28 July 2023
On 31 January 2020, after nearly 50 years of membership, the United Kingdom (UK) left the European Union (EU). The end of that year saw the terms of the EU-UK Trade and Cooperation Agreement agreed and the transition period of the UK leaving the EU came to an end.
UK businesses have had to adapt to the changing, new, or as yet unknown business conditions under the new trade relationship with the European Union.
We asked our panel of middle market business leaders to share their views on the impact it has had on their trading and business operations.
Challenges in adapting to new trade conditions
Our survey results reveal that businesses are finding the transition to new trade conditions challenging. However, the level of challenge varied depending on the size of the business, with generally the smaller enterprises seemingly hit harder than their larger counterparts.
One of the main drivers of these challenges has been the introduction of new customs procedures. According to our survey 45% of middle marketing businesses have felt compelled to restructure their supply chains to navigate the new trading relationship.
As an example, recent research conducted by the London School of Economics found that food prices rose by almost 25 per centage points between December 2019 and March 2023, but had the UK not left the EU that figure would be 8 per centage points lower. This takes into account the recent inflation increases partly caused by the Russian Ukraine conflict and the spiking in wheat and grain prices.
Changes to import and export
Although 41% of middle market businesses reported that exporting to the EU has become more difficult under the new arrangements, 33% found it easier. Similar proportions were observed when businesses were asked about their ability to import.
Among businesses with a turnover between £10 million and £30 million, a lower percentage found trading with the EU easier, at only 19% for both imports and exports. Trade with countries outside the EU yielded more evenly split responses, with approximately one-third reporting increased difficulty and one-third finding it easier.
When it comes to providing services to the EU, 36% of businesses indicated that it has become easier, while 34% found it more difficult. However, again among smaller businesses, the percentage of those finding it easier dropped to 18%.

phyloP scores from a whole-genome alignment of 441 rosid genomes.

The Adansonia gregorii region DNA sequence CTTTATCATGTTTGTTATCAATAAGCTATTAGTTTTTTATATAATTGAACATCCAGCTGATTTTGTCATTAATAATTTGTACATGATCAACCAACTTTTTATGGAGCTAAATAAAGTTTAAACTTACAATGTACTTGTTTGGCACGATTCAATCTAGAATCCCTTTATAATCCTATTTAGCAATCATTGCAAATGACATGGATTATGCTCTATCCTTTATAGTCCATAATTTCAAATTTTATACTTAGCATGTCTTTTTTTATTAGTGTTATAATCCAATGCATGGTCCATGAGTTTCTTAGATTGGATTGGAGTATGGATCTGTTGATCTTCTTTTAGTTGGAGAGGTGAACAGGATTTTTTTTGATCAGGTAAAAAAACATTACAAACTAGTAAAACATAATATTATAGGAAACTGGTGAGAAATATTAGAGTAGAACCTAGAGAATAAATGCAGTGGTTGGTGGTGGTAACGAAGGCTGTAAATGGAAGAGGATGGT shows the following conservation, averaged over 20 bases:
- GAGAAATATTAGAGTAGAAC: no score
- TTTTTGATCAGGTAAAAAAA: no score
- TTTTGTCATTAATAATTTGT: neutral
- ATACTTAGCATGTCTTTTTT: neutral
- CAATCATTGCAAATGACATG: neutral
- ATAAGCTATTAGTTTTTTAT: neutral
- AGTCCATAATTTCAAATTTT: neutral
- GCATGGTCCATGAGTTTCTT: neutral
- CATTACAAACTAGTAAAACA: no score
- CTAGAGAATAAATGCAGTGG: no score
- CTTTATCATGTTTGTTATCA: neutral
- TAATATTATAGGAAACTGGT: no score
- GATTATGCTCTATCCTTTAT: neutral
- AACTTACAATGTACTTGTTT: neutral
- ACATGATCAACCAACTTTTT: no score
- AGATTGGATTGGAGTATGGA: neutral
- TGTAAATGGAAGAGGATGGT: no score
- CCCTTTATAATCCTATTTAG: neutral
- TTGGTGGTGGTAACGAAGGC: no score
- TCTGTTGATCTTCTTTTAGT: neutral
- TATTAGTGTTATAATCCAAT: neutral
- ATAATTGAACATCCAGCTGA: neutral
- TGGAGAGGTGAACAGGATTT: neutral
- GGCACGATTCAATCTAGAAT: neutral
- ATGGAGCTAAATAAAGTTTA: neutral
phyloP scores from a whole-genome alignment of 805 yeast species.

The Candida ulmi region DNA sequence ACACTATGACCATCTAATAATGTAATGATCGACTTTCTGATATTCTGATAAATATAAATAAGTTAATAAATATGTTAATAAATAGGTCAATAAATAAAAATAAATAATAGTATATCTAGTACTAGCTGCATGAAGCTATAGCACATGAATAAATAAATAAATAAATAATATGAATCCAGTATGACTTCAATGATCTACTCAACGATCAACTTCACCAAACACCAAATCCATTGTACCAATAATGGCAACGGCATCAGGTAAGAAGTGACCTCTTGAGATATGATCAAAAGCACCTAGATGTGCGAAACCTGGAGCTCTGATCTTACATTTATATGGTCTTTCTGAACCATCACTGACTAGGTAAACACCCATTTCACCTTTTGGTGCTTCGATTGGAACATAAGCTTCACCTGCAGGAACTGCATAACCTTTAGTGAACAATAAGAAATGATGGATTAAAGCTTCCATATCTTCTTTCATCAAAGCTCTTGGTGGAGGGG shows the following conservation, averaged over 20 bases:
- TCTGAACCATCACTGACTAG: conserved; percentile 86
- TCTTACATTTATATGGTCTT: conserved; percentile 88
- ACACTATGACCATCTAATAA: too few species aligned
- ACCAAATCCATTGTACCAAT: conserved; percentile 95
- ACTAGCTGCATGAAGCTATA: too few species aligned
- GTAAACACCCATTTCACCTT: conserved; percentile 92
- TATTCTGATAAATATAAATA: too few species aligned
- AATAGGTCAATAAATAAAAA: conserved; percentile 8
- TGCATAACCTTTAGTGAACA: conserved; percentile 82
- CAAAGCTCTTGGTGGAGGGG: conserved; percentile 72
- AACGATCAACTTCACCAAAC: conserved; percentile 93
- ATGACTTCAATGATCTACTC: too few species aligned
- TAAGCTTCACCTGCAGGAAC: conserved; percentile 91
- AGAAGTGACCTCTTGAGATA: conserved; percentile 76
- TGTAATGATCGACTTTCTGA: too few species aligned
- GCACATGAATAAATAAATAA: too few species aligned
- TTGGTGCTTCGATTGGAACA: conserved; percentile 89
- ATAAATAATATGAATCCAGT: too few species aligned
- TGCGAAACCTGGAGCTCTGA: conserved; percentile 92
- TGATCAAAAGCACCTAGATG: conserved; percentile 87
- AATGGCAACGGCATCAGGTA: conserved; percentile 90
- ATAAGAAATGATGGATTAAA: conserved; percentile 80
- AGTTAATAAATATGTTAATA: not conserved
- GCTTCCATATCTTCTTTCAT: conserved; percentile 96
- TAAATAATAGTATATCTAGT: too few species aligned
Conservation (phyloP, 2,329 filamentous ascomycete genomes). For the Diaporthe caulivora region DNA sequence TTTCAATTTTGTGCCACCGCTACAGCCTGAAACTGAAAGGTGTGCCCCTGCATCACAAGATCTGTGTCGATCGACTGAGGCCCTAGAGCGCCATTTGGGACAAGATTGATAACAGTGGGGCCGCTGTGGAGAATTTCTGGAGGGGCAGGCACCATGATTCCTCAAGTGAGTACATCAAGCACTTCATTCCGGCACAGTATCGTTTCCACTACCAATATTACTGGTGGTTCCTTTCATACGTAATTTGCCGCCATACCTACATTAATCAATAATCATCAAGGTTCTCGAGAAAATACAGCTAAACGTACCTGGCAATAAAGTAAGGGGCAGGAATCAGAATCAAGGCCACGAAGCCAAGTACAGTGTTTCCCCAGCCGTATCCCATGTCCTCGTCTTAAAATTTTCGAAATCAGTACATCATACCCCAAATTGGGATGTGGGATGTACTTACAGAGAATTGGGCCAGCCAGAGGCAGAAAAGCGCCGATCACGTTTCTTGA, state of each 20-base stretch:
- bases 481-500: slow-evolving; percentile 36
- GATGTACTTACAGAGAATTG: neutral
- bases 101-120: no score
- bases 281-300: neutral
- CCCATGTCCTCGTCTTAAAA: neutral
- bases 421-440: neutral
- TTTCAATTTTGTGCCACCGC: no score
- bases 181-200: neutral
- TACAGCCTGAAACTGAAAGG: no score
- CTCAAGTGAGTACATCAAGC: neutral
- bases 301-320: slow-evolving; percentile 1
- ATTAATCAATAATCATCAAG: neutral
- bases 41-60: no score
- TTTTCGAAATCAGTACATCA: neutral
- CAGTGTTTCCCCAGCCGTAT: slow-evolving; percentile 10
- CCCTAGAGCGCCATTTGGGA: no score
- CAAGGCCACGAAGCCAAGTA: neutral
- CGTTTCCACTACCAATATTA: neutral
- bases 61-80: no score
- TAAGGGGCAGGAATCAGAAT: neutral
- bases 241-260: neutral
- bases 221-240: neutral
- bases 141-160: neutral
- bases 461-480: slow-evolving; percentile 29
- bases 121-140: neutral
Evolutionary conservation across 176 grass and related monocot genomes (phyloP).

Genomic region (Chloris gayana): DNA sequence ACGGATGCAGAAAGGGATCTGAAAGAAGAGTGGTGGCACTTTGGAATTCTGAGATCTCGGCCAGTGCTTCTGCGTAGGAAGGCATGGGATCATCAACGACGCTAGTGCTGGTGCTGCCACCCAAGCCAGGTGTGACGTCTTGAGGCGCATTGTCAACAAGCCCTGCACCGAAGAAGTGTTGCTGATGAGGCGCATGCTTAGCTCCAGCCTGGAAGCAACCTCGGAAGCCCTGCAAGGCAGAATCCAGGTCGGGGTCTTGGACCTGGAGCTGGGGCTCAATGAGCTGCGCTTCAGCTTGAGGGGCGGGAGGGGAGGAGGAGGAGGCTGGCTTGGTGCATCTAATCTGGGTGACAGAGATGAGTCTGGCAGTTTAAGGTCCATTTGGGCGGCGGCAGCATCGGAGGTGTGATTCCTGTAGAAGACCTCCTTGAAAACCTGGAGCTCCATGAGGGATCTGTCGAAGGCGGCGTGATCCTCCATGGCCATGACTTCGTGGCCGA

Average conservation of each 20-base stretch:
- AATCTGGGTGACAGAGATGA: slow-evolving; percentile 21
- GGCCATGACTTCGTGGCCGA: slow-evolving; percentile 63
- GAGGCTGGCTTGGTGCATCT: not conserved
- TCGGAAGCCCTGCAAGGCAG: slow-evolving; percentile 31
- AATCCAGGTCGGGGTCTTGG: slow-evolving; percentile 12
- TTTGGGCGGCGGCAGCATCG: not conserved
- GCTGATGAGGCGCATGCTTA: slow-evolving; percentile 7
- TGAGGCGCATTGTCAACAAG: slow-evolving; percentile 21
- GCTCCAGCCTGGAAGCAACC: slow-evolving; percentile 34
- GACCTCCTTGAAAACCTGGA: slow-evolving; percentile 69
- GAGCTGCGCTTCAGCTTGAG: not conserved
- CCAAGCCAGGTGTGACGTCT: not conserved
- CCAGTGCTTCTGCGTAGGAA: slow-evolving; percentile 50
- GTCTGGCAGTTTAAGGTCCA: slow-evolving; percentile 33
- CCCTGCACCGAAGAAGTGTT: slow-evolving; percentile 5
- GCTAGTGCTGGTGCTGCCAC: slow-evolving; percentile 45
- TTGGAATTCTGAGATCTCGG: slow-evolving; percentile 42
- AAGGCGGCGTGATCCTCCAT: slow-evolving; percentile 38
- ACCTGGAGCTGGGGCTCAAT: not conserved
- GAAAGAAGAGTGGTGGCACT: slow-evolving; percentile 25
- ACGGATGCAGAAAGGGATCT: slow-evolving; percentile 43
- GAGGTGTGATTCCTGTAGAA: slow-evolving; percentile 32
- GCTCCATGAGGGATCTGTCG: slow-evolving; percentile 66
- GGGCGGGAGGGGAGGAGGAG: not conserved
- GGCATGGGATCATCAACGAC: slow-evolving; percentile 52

Increased lead times caused by customs checks were identified as the primary reason for heightened trading difficulties with the EU, according to 35% of businesses. Furthermore, 45% of the surveyed businesses confirmed that they had restructured their supply chains to adapt to the new trading relationship.
The financial cost to these changes could be substantial. For the automotive sector in particular the stakes are high. From next January, under the new ‘rules of origin’ laws, EV’s delivered between the UK and EU will face 10% tariffs. The tariff is placed on vehicles if less than 45% of the value of the components are sourced within the areas. Vauxhall-owner, Stellantis, has already said they could be forced to close UK production as a result of the change in UK-EU trading relationship.
A significant majority of respondents (63%) reported that their businesses have experienced higher prices for goods and services as a result of the UK's new trading relationship with the EU. The inflationary pressures stemming in part from the change in the trading relationship have impacted the profitability and cost structure of many businesses, but other factors, such as the conflict in Ukraine and the aftereffects of the pandemic have also contributed significantly.
Managing finding talent
The post departure system ended the free movement of people, which has contributed to a fluctuation in the UK’s labour force. The predicted net loss of the UK’s labour force due to this was 1%., around 330,000 workers.
Our survey found that recruiting skilled individuals from the EU has become more challenging for 38% of businesses, compared to 31% finding it easier. Consequently, 20% of the surveyed businesses have increased their recruitment efforts in areas outside the EU to address the talent shortage.
The impact of the UK leaving the EU has been felt across the real economy, with middle market businesses facing numerous challenges. The adaptation to new trade conditions, including increased customs checks, has affected both import and export activities. Smaller businesses, in particular, have struggled, as evidenced by the higher difficulty levels they face in trading with the EU.
The uncertainty of Brexit has had an impact outside of the UK and the EU, particularly in the US. One barometer of this is The Transatlantic Confidence Index, where US business confidence in the UK falling for the third consecutive year and the departure of the UK from the EU trading body being cited as one of the main reasons for the collapse in confidence.
At a more granular level, businesses are experiencing higher prices for goods and services, and recruiting talent from the EU has become more arduous. While some businesses have managed to restructure their supply chains and find new opportunities, others continue to grapple with the uncertainties and complexities introduced by the new trading relationship.
As the UK and the EU continue to navigate their future under the new trading agreement, it is essential for businesses to remain agile and adaptive. Ongoing collaboration and support from policymakers will be crucial in mitigating the challenges faced by the real economy and ensuring a smooth transition for businesses in the near future.